CHICAGO (CBS) -- A Cook County commissioner has proposed the county help non-violent criminal defendants post their bail, in order to ease overcrowding at the jail.
WBBM Newsradio's Bernie Tafoya reports Commissioner Larry Suffredin (D-13th) suggested the county provide a loan of up to $2,000 for anyone charged with a non-violent crime, to pay their bail.
He figures loaning the money to small-time, non-violent suspects actually would save the county money, given that it would spare the county the expense of housing hundreds of inmates at a cost of $143 per day each. Inmates who can't afford to pay for bail often end up spending weeks locked up before their cases are sorted out.
"The whole idea is to save taxpayers money on that $143 a day it costs us to keep people warehoused in the jail," Suffredin said.
In order to receive such a loan, an inmate could not use the money to hire an attorney or pay other legal fees, have a bond that requires them to post $2,000 or less to go free, and show proof of health insurance or apply for care at the Cook County Health and Hospitals System.
Sheriff's Department spokeswoman Cara Smith said Sheriff Tom Dart likes the idea of helping lower-level inmates out of jail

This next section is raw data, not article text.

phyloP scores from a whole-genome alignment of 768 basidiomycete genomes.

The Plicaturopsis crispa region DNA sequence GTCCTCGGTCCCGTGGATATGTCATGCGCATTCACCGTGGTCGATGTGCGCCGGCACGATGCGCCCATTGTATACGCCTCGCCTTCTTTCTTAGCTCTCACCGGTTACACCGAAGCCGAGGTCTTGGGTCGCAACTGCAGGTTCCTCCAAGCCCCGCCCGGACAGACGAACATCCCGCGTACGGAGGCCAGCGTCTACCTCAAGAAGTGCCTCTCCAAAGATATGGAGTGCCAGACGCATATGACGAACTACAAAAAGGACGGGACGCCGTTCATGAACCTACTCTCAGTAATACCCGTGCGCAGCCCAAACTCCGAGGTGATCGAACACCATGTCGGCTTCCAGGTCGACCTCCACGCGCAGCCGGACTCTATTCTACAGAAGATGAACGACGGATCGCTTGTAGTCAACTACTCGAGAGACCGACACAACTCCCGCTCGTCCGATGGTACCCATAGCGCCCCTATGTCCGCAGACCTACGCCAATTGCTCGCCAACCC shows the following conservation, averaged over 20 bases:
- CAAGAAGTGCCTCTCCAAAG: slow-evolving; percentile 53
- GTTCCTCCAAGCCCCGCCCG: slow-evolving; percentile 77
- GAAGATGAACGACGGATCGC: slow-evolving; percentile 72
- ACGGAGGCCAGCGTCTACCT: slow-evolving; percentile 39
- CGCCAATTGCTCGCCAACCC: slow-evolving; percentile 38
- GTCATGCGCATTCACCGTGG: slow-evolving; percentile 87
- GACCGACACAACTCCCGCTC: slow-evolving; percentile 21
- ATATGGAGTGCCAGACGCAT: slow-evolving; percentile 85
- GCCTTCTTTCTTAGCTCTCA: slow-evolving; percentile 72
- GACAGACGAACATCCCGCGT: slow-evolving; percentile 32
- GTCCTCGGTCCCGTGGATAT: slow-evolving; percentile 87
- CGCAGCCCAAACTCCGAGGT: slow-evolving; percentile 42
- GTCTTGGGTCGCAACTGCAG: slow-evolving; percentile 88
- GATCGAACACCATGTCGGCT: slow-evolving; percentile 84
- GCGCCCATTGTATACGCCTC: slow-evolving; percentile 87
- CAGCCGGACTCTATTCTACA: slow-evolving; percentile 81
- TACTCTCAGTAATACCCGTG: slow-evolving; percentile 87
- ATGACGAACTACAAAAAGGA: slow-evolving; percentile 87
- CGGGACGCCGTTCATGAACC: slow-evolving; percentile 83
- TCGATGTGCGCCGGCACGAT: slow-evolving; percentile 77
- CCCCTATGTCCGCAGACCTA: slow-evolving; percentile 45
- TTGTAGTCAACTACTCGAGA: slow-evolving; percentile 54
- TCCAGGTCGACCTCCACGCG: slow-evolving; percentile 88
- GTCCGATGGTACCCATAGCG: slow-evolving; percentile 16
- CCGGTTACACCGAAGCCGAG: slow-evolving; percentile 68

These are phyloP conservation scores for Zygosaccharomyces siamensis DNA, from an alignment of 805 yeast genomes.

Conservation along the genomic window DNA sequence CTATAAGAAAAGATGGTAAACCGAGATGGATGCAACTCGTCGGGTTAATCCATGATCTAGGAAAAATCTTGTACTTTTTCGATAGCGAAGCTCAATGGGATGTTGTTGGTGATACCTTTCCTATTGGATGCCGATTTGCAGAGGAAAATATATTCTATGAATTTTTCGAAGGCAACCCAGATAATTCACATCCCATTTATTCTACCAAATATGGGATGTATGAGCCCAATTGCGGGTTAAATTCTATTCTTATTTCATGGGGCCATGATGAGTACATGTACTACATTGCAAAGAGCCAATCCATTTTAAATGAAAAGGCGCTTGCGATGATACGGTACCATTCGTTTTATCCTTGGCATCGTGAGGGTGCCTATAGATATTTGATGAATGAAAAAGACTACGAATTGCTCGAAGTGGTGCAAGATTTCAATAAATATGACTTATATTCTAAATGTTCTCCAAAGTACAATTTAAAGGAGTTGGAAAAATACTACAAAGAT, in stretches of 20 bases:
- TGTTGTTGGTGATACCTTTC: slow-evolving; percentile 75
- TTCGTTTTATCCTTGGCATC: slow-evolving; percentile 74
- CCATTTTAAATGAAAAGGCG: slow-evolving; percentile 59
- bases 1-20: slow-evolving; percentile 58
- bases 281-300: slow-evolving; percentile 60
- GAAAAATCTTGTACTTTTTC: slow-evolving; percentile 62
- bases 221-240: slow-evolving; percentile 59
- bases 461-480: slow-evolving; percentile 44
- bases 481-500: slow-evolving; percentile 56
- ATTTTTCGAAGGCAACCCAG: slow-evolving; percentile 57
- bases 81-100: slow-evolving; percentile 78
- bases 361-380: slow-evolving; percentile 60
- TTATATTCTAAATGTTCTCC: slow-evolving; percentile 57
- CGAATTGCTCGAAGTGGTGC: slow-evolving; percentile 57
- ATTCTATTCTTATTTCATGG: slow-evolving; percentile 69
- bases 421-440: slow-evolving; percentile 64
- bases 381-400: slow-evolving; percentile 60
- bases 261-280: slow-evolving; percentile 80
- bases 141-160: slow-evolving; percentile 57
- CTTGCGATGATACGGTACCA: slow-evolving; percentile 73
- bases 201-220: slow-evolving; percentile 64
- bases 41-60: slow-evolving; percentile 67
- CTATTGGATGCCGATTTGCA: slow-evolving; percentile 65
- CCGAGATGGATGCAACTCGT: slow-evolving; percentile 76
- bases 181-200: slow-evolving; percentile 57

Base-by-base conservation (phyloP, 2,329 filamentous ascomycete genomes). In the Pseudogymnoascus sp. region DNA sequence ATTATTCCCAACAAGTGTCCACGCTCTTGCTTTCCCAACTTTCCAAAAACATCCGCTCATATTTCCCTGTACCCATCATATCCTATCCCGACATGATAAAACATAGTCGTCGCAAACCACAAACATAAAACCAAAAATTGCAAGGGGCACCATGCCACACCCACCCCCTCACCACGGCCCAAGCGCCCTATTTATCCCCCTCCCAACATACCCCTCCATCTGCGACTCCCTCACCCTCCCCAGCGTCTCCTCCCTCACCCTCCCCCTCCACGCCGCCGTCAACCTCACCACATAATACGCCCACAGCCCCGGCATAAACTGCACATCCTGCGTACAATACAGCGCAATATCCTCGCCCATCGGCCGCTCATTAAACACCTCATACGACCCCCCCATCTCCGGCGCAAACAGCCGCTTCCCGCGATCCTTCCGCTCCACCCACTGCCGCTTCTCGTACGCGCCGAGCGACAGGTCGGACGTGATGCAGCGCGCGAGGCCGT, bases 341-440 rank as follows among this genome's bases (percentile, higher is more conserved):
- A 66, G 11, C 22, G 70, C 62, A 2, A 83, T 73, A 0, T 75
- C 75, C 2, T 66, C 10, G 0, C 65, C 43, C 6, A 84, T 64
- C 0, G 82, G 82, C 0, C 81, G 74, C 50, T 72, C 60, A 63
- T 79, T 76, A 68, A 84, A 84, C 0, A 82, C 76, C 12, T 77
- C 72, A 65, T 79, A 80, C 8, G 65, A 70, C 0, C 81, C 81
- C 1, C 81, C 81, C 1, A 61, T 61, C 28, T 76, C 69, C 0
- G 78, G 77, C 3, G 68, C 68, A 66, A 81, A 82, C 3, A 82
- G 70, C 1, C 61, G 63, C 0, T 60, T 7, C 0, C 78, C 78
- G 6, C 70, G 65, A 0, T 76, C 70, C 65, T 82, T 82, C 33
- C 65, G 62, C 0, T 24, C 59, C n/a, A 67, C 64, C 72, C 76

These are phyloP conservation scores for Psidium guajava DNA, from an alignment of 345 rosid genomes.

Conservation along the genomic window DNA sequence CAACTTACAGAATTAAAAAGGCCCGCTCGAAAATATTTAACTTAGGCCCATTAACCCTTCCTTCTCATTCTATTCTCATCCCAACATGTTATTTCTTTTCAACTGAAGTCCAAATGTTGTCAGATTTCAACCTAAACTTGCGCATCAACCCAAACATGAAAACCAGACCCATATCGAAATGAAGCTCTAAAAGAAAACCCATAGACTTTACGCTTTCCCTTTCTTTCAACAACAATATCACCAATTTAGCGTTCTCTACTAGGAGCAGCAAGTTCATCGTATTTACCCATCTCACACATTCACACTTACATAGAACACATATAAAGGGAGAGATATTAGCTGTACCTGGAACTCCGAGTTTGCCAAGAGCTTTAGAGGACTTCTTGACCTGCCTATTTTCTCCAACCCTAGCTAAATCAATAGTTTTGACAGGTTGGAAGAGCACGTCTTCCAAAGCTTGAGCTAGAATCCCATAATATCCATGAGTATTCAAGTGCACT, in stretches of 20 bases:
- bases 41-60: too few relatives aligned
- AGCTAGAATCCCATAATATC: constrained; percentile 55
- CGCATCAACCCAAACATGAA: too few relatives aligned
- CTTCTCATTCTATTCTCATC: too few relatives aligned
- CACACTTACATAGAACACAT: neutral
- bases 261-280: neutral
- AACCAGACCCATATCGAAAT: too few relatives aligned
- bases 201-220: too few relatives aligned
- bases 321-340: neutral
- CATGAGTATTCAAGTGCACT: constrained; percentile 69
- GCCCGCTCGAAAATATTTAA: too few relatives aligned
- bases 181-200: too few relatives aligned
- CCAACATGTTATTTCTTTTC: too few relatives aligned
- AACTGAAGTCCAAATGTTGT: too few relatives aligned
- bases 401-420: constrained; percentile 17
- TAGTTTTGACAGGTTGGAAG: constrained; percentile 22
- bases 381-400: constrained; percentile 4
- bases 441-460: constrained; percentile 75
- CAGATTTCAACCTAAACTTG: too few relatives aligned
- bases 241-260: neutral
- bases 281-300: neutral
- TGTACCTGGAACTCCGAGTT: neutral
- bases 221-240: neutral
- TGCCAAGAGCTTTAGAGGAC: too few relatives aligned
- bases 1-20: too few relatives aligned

"Currently, we have almost 1,100 people in the Cook County Jail that are being held solely on misdemeanor charges," she said. "In 2012, only 32 percent of people charged with misdemeanors were ever able to bond out."
Smith said about 50 percent of misdemeanor cases in Cook County are resolved with a dismissal, or the defendant being sentenced to time served.
Smith said the jail had about 9,800 prisoners as of Thursday, and capacity is considered to be 10,000.
Suffredin's proposal calls for the county's budget director and the executive director of the Justice Advisory Council to study the feasibility of the plan, and report back to the County Board in March.
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